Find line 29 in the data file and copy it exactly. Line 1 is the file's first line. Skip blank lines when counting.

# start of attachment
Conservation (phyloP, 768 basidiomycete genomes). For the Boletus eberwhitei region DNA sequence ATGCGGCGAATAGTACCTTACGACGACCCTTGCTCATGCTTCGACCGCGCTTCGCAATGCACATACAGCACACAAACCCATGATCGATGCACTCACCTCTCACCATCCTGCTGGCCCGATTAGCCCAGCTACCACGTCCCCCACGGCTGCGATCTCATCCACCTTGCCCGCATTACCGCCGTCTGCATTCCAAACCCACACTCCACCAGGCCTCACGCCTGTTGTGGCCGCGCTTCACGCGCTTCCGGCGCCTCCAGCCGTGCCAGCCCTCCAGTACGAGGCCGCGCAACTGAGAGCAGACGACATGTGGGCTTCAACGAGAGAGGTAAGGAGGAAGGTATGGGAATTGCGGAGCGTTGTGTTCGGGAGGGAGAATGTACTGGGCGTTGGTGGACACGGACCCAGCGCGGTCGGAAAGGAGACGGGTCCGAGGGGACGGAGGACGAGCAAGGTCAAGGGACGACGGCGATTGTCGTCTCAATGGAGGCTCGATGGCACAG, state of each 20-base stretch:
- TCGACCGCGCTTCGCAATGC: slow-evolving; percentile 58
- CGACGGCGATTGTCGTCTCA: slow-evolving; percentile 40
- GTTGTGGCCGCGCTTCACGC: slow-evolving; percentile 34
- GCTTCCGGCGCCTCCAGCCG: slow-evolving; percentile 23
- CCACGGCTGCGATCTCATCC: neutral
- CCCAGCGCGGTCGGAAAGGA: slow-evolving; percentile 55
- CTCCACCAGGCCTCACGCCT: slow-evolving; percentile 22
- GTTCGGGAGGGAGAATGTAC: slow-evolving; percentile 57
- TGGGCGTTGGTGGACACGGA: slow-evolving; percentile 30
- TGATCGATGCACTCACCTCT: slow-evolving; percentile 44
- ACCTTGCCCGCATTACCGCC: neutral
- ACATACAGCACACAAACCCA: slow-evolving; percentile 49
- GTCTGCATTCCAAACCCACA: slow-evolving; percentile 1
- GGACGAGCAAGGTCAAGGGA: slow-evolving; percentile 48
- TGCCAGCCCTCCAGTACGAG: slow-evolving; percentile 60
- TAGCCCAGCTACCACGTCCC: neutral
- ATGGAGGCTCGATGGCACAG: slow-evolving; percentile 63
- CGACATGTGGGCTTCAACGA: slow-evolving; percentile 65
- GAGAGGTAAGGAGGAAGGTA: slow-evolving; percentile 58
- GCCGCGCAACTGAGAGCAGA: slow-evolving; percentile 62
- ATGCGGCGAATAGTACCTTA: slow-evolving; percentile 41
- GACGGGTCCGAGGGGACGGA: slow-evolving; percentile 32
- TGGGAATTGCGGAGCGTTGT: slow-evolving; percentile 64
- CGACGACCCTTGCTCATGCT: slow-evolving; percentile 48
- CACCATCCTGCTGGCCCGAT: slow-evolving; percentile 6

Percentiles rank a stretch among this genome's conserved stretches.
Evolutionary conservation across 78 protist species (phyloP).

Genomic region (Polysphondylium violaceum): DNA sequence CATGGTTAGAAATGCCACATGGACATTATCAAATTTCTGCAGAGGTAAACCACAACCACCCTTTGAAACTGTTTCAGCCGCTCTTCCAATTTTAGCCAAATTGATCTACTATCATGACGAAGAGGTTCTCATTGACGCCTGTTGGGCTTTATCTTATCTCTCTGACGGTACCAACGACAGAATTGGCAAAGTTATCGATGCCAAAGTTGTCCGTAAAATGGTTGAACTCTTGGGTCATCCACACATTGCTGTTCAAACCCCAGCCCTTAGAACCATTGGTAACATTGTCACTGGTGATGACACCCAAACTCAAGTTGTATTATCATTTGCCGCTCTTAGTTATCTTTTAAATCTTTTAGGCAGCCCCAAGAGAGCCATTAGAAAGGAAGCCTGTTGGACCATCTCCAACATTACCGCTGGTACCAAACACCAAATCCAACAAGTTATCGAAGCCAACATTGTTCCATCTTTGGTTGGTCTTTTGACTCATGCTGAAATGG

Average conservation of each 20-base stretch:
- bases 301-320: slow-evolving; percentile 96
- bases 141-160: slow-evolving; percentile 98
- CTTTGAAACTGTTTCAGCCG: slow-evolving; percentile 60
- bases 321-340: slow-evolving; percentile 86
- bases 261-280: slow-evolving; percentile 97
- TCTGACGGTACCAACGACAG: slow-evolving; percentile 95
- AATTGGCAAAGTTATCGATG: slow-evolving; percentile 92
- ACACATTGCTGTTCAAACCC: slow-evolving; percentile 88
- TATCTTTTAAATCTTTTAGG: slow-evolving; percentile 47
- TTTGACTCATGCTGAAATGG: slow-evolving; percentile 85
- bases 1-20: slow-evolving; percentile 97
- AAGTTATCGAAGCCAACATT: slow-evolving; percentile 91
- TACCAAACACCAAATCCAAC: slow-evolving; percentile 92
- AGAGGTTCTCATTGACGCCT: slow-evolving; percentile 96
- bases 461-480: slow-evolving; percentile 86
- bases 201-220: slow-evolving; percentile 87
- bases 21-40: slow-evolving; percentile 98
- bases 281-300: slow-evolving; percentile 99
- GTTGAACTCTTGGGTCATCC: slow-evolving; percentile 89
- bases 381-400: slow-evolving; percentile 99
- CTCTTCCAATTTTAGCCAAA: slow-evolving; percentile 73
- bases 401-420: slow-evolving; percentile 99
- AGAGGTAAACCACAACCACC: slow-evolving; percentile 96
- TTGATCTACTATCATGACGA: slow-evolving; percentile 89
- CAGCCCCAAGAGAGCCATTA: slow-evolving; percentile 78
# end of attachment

Genomic region (Polysphondylium violaceum): DNA sequence CATGGTTAGAAATGCCACATGGACATTATCAAATTTCTGCAGAGGTAAACCACAACCACCCTTTGAAACTGTTTCAGCCGCTCTTCCAATTTTAGCCAAATTGATCTACTATCATGACGAAGAGGTTCTCATTGACGCCTGTTGGGCTTTATCTTATCTCTCTGACGGTACCAACGACAGAATTGGCAAAGTTATCGATGCCAAAGTTGTCCGTAAAATGGTTGAACTCTTGGGTCATCCACACATTGCTGTTCAAACCCCAGCCCTTAGAACCATTGGTAACATTGTCACTGGTGATGACACCCAAACTCAAGTTGTATTATCATTTGCCGCTCTTAGTTATCTTTTAAATCTTTTAGGCAGCCCCAAGAGAGCCATTAGAAAGGAAGCCTGTTGGACCATCTCCAACATTACCGCTGGTACCAAACACCAAATCCAACAAGTTATCGAAGCCAACATTGTTCCATCTTTGGTTGGTCTTTTGACTCATGCTGAAATGG